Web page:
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Magpies and Hare (Ts’ui Po, 1061 AD, ink and watercolor on silk)

Here is an exquisite painting by the Song dynasty master Ts’ui Po which shows two magpies haranguing a passing hare.  It is strange to think that this delicate and refined work was painted 5 years before the battle of Hastings.  The word for magpie is homonymous with the word for happiness—so two magpies represent double happiness–shuāngxǐ—which is one of the most universal Chinese concepts. Lucky shuāngxǐ symbols are plastered all over all sorts of Chinese establishments and goods (I put one at the bottom of this post and I’m sure you’ll recognize it).  Ts’ui Po was famed for his ability to find the underlying rhythm in natural subjects and express it with simple fluid brushwork:  the entire painting is structured as a gentle S-shaped curve, but within that compositional framework the hare and the magpies have their own calligraphic energy.  Also note how wind is blowing back the branches, leaves, and weeds in the painting.   Ts’ui Po captured the tao moving within a small ephemeral moment of natural beauty.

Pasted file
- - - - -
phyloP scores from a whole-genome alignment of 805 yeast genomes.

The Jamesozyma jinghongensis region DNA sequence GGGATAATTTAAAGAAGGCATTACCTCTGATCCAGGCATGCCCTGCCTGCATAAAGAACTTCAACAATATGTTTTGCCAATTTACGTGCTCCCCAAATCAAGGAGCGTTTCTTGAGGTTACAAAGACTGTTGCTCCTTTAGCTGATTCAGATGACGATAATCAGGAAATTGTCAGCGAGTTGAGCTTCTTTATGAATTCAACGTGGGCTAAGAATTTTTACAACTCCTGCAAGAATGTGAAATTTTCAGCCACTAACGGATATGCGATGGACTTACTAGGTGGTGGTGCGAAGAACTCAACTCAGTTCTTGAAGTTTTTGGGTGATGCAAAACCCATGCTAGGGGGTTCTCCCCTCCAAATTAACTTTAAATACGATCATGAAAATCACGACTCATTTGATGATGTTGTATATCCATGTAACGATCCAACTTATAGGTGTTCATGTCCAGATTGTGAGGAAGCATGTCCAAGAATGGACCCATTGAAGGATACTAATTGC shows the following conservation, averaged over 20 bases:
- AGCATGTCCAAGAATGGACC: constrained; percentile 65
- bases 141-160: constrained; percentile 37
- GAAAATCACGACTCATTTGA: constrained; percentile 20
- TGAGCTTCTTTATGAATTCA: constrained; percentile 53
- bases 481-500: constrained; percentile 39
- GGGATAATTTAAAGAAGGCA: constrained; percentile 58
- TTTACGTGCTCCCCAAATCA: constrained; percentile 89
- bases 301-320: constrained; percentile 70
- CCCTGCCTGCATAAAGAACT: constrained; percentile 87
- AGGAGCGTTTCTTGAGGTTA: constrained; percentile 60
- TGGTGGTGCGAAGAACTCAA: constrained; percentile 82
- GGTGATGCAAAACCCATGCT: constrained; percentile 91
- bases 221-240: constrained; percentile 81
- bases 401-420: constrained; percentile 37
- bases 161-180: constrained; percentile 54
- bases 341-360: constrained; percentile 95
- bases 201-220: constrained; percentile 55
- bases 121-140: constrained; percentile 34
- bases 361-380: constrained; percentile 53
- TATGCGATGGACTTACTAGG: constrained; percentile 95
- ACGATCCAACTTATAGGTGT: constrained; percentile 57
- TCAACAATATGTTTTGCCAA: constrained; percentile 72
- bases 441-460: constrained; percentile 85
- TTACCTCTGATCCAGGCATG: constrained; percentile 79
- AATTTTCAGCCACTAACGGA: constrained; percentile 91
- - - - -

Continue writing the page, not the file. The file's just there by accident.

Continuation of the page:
Anonymous, 12th Century, Painting on Silk (National Palace Museum, Taipei)

Once again I am shamelessly trying to seize the attention of the internet’s kitty-loving throngs, this time via the unconventional path of Song dynasty artwork.  The Song dynasty flowered between 960 AD and 1179AD.   It was a great age for China and the great age for Chinese art. Traditional Chinese painting reached its zenith during this time: all subsequent Chinese painters have looked back to Song paintings either for inspiration or in rebellion.

Although Song artists found antecedents in the styles of Five Dynasties Period and the Tang dynasty, they vastly outdid their predecessors.  Their age has become synonymous with exquisite deft naturalism.  Here an unknown painter from the twelfth century has perfectly captured the likeness of a little tabby kitten. The painting accurately portrays the delicacy, naïve curiosity, and cuteness of a kitten–and yet there is also an ineffable hint of wildness in the animal’s mien which suggests what a fearsome predator a cat can actually be.

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